YUM. I always imagined cobbler to be more of a biscuity crust but it wasn’t. The batter rises over the peaches and forms this gooey, sticky, chewy crust. My 5 year old, who was not excited about this dessert because he doesn’t like peaches, asked if we could “always” have this for dessert. The only thing missing was vanilla ice cream or whipped cream.
I’m not really a fan of cauliflower. Still, when we were at our weekly potluck, I thought I’d try the cauliflower casserole. It was cheesy—how bad could it be?
I loved it, and K. loved it.
A few days later when a friend offered me a cauliflower from her garden, I gladly took it and did my own take of her casserole. It comes together pretty quickly. We had it with maple-mustard glazed grilled pork chops.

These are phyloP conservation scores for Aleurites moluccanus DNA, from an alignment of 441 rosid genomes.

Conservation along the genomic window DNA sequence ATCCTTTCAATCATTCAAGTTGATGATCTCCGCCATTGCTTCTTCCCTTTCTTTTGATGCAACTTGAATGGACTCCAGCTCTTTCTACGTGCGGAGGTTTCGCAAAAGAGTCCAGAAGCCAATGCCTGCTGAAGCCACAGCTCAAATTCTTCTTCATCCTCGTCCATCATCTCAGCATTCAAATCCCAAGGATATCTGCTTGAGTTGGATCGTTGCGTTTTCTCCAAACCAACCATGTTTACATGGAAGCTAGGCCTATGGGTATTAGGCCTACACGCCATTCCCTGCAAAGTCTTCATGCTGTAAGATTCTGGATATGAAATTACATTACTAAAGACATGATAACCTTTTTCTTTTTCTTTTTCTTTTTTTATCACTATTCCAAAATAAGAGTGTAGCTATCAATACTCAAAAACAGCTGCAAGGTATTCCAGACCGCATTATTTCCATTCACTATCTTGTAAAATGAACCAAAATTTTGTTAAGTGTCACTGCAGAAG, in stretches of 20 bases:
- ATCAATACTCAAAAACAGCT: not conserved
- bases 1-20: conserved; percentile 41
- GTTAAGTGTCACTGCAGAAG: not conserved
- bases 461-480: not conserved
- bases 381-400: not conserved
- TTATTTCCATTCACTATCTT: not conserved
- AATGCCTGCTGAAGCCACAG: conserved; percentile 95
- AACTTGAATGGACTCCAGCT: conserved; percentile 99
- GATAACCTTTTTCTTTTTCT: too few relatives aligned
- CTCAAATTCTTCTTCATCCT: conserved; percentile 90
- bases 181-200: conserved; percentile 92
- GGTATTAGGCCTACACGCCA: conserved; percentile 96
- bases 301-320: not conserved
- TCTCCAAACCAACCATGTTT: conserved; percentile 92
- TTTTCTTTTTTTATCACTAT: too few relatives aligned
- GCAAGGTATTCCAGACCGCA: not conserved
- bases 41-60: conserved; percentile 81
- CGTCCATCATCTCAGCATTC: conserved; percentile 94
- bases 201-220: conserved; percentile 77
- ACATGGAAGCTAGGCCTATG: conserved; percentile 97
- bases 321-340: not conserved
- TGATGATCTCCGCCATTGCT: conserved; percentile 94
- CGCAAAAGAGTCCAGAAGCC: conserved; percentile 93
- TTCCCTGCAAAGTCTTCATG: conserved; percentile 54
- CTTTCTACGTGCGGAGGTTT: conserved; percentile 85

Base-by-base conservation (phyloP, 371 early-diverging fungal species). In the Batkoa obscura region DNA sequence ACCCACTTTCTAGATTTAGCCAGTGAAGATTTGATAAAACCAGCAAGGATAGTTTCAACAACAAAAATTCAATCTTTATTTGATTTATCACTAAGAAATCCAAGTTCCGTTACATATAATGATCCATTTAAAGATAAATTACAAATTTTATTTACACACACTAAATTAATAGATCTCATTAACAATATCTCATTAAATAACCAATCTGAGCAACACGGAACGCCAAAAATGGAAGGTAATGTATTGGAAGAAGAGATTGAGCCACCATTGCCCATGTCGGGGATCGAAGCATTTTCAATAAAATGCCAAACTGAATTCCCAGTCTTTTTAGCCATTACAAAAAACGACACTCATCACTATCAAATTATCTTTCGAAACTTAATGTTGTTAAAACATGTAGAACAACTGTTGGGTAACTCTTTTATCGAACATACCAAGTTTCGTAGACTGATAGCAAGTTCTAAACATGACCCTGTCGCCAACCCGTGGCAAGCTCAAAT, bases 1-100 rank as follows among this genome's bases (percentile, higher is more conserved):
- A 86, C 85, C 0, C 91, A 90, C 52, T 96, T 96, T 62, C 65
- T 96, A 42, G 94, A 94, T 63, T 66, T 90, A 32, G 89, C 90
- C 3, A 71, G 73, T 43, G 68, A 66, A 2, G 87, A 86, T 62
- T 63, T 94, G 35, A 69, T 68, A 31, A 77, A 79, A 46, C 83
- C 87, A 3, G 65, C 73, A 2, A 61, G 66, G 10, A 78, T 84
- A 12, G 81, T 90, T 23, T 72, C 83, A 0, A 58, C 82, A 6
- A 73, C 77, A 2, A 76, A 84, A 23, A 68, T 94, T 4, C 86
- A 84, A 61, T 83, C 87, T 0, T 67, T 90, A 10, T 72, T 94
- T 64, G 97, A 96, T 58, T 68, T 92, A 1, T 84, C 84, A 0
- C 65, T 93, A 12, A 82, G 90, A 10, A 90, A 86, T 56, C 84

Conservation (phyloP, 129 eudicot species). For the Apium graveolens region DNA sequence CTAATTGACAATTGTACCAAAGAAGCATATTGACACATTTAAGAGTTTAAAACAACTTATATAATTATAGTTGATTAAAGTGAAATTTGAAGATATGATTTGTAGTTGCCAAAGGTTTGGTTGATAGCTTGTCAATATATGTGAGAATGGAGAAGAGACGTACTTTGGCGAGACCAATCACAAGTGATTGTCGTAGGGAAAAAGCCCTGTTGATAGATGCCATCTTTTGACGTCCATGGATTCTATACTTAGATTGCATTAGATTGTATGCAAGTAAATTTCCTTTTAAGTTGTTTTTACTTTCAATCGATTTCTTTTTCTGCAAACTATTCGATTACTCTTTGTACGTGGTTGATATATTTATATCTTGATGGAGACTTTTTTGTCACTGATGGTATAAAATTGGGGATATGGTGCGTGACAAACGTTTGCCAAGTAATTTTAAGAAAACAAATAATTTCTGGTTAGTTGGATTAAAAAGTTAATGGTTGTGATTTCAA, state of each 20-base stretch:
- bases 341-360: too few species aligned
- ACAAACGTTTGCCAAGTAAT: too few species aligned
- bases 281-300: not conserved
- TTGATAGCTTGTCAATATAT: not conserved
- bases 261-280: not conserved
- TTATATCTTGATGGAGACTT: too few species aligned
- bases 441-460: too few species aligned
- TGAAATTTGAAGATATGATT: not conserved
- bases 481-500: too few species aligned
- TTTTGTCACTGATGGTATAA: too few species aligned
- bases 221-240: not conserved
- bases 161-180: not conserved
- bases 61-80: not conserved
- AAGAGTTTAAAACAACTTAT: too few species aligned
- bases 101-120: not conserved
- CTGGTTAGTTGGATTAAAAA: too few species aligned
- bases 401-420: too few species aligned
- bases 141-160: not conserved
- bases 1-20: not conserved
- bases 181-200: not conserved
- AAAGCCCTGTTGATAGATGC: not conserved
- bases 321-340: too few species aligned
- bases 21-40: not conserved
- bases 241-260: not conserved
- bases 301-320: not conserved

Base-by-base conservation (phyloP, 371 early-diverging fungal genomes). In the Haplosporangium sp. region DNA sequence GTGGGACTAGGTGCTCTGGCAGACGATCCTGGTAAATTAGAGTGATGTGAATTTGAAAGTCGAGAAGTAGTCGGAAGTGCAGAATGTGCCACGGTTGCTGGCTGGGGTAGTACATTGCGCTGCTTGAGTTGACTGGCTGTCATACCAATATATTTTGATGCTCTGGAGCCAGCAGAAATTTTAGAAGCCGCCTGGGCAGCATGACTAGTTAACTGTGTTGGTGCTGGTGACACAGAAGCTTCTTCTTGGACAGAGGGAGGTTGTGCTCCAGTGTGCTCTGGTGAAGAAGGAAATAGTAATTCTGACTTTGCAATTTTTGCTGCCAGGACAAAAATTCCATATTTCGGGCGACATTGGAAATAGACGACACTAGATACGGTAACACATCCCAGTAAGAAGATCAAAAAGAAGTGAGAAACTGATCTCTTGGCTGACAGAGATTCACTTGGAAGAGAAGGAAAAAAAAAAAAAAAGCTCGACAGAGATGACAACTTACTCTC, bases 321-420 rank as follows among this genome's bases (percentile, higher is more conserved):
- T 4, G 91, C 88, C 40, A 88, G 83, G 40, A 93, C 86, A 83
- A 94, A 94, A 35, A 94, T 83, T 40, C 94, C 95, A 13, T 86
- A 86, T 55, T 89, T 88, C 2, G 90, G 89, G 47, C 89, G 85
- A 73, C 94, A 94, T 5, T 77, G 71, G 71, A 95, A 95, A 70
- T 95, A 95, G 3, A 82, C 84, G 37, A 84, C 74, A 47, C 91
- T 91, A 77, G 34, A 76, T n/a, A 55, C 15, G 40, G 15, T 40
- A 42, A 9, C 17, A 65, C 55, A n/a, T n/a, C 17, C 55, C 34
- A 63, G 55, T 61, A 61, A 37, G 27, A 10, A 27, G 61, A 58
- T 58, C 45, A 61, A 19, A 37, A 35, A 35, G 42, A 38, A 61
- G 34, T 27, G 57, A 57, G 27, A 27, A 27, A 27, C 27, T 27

Cheesy cauliflower casserole
- 1 cauliflower
- mustard (enough to coat cauliflower) (I used Plochman’s Natural Stoneground)
- 1-2 Tbsp. mustard seeds (yellow or black)
- 1 onion chopped
- sharp cheddar cheese (to taste) (I used Cabot hunter sharp)
- Preheat oven to 350° F.
- Remove leaves and any tough center stem of the cauliflower. Chop up the rest into small to medium-sized chunks. Steam until just tender.
- Coat cauliflower with mustard and place in a casserole dish.
- Saute onion in a little butter or olive oil. Toss in the mustard seeds. Cook until the onion is soft, but not browned. Add to the cauliflower and mix.
- Sprinkle liberally with chunks of cheese or shredded cheese.
- Bake until cheese is melted.
You can vary the flavor of this quite a bit by using different mustards or different cheeses.
This meal reminded me of the kind of thing Sara and I would have come up with together if we still lived down the road from each other. (Sara would have had the pizza dough rising and I would have had the spinach and feta.) I threw it together last night because I wasn’t in the mood for traditional pizza, which I was making for the kids.